June 24, 2007
June 24, 2007
June 27, 2007
Division Experimentation & Lab-Oriented Studies
12.339.1 - 12.339.13
CAN-Based Fieldbus Experiments Abstract
This paper presents Controller Area Network (CAN) based hardware experiments, and integration of these experiments in instrumentation and control systems courses laboratories at the Bowling Green State University (BGSU). A general purpose PIC microcontroller based CANstart module is first introduced. This board provides communication features for simple digital inputs such as switches and digital outputs such as LED’s. It also has analog inputs and relay outputs. All these devices communicate using CAN protocol through CANoe software. The first experiment familiarizes students with the CANstart module. The second experiment describes interfacing a stepper motor to CANstart board. The final experiment describes the conversion of a closed-loop temperature control system exercise, performed using NI-ELVIS and LabVIEW previously, to CAN communication environment. Interfacing of a temperature sensor and an actuator to CANstart board, and development of a CANoe based software to accomplish the closed-loop control is explained. It is hoped that these experiments will give sufficient hands on experience to students on CAN communication protocol and CAN software and hardware tools in instrumentation and control system courses.
Fieldbus networks are digital, two-way, multi-drop communication links among intelligent control devices, which are currently used in the industry as a replacement for the traditional 4-20 mA standard. While there are different networks, such as AS-I, Devicenet, Ethernet, Foundation Fieldbus and Profibus  available in the industry, Controller Area Network (CAN) is more popular in automotive applications. It is important to integrate fieldbus networks topic in engineering and technology courses so that the curriculum is aligned with the current industrial practice . To emphasize this importance, reference  presented advantages of fieldbus networks, a generic communication protocol model and the deviations from this model for various fieldbus networks were identified. As an example of a fieldbus, an overview of CAN was given. CANoe, a CAN simulation software, was outlined, and simulation experiments that are based on CANoe were outlined without much emphasis on hardware experiments in .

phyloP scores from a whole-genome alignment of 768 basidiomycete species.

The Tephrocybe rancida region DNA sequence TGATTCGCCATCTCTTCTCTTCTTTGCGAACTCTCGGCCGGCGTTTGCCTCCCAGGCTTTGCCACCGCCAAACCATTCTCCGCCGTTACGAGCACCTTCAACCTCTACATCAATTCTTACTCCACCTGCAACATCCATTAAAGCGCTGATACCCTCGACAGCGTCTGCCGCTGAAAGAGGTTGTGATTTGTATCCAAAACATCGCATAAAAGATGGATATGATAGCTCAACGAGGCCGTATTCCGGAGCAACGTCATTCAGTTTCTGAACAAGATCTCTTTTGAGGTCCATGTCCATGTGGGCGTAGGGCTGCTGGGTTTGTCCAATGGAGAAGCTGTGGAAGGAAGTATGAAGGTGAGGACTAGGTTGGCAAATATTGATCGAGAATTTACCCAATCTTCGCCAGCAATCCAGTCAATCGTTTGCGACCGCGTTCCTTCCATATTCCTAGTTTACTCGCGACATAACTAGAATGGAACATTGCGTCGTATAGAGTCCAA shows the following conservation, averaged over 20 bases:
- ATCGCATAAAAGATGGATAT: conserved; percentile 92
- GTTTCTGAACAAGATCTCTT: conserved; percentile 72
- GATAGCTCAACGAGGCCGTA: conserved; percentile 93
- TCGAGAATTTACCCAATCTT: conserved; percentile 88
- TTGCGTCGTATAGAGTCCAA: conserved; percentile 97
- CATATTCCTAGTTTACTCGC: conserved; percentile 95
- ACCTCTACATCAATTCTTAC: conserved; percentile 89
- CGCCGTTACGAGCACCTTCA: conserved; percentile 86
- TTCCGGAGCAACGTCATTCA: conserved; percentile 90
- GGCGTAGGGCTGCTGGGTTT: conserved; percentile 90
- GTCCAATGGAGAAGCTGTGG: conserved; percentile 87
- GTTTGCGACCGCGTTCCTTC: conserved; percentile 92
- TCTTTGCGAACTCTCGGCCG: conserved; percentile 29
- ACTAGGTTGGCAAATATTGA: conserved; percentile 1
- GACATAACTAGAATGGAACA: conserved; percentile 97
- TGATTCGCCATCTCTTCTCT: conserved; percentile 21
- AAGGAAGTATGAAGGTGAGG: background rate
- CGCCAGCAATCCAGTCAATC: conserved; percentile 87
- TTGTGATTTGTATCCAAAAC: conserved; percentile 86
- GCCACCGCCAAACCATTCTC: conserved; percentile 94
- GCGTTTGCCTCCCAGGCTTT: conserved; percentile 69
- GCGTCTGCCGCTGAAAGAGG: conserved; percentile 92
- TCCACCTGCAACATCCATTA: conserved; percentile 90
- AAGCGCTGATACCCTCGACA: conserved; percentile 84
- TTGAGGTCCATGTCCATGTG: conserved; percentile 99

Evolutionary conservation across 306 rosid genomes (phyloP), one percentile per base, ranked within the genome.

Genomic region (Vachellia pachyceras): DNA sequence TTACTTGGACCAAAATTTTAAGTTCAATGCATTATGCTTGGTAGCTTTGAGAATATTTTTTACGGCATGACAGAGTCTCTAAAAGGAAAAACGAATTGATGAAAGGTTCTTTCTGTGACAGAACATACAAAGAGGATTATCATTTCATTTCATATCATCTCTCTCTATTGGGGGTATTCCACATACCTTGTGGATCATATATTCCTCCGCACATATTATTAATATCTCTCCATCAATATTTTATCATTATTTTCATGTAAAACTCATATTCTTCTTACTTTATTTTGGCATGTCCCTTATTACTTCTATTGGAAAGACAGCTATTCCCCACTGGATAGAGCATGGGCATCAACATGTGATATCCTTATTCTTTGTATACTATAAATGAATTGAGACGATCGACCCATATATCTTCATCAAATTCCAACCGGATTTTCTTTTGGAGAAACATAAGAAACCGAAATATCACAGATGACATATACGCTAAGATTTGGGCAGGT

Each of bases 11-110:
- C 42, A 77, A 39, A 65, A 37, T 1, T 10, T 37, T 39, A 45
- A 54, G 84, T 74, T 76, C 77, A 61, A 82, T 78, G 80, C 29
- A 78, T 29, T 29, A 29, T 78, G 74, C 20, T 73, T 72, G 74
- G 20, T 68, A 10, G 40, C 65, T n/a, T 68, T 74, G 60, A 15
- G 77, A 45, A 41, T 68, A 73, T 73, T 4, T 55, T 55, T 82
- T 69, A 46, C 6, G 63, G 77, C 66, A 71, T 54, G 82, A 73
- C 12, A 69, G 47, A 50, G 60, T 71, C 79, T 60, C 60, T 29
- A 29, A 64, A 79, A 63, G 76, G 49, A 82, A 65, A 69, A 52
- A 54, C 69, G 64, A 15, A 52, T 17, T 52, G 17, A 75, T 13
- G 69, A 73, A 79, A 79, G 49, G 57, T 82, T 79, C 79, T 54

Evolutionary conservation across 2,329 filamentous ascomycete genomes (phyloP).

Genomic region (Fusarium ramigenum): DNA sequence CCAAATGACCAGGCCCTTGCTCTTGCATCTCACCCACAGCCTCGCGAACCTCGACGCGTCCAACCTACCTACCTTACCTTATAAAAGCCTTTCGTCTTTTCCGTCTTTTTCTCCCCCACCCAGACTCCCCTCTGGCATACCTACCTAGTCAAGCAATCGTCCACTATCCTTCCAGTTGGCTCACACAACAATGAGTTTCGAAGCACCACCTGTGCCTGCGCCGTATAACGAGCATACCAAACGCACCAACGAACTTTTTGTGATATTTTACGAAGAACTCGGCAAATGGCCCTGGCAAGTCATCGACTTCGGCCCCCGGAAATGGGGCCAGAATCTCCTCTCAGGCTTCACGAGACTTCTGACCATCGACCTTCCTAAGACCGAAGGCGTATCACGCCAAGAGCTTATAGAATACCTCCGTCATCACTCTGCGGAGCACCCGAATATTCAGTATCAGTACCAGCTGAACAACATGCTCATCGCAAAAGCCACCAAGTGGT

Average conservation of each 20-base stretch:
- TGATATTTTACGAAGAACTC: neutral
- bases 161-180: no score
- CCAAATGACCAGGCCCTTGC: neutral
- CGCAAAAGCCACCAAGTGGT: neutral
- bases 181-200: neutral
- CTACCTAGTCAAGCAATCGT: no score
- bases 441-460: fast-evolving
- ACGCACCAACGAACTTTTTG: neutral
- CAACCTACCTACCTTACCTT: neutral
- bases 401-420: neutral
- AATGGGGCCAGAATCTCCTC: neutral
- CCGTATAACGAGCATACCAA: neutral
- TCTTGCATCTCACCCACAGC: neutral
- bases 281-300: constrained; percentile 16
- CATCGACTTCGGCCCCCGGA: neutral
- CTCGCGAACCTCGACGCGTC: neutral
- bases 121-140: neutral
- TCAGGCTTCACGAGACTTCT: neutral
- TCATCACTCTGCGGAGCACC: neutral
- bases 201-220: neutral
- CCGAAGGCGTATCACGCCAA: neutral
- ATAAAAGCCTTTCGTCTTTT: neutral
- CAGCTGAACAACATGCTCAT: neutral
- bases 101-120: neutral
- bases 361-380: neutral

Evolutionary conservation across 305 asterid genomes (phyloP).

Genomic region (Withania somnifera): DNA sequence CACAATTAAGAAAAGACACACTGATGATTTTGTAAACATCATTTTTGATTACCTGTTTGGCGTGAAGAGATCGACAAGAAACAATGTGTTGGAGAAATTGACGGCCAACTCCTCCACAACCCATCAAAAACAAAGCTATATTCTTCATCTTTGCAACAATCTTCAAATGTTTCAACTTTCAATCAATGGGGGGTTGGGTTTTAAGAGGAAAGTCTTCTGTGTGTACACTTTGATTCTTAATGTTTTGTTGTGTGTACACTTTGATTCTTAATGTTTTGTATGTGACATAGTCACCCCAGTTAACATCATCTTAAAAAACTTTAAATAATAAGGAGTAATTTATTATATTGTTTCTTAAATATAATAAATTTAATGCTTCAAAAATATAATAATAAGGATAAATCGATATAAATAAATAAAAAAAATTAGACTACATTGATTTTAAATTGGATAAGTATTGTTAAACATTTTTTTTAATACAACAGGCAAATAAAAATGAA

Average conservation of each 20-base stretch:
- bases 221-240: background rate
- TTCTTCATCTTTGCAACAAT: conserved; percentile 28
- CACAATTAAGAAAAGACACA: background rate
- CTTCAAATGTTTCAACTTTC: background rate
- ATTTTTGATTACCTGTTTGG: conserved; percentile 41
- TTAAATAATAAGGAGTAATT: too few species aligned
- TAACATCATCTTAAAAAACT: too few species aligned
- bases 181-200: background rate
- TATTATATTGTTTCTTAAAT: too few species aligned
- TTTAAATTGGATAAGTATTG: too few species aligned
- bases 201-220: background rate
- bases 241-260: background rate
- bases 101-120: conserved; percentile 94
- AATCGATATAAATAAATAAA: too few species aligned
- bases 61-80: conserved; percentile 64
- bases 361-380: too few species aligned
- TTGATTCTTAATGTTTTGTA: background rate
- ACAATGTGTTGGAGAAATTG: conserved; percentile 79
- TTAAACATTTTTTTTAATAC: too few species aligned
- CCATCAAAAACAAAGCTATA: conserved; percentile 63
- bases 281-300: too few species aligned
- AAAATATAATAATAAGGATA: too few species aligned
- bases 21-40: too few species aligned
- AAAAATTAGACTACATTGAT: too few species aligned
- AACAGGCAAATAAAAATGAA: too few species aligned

There is significant literature available on fieldbus networks [1,4]. Hulsebos has been maintaining a comprehensive web site since 1999 that lists various fieldbus networks with links to official web sites of each fieldbus organization . Integration of fieldbus topics into undergraduate curriculum is slowly taking places at various institutions. For example, Franz  reported the development of a National Center for Digital and Fieldbus Technology (NCDFT) under an NSF grant at Lee College, Texas. McKean  described the evolution of a networking curriculum and integration of CAN and control networks topics in that curriculum. Hong and Kim have developed network based intelligent motor control system using a fieldbus . Also, in Reference  Luntz et al. and in Reference  Bartz et al., described how internet-based experimentation concepts are adopted in manufacturing and control engineering curriculum. The concepts of fieldbus networks such as Devicenet are also introduced in PLC courses at several institutions [11,12]. An in depth understanding of the literature reveals that there is still a greater
Kolla, S. (2007, June), Can Based Fieldbus Experiments Paper presented at 2007 Annual Conference & Exposition, Honolulu, Hawaii. https://peer.asee.org/2657
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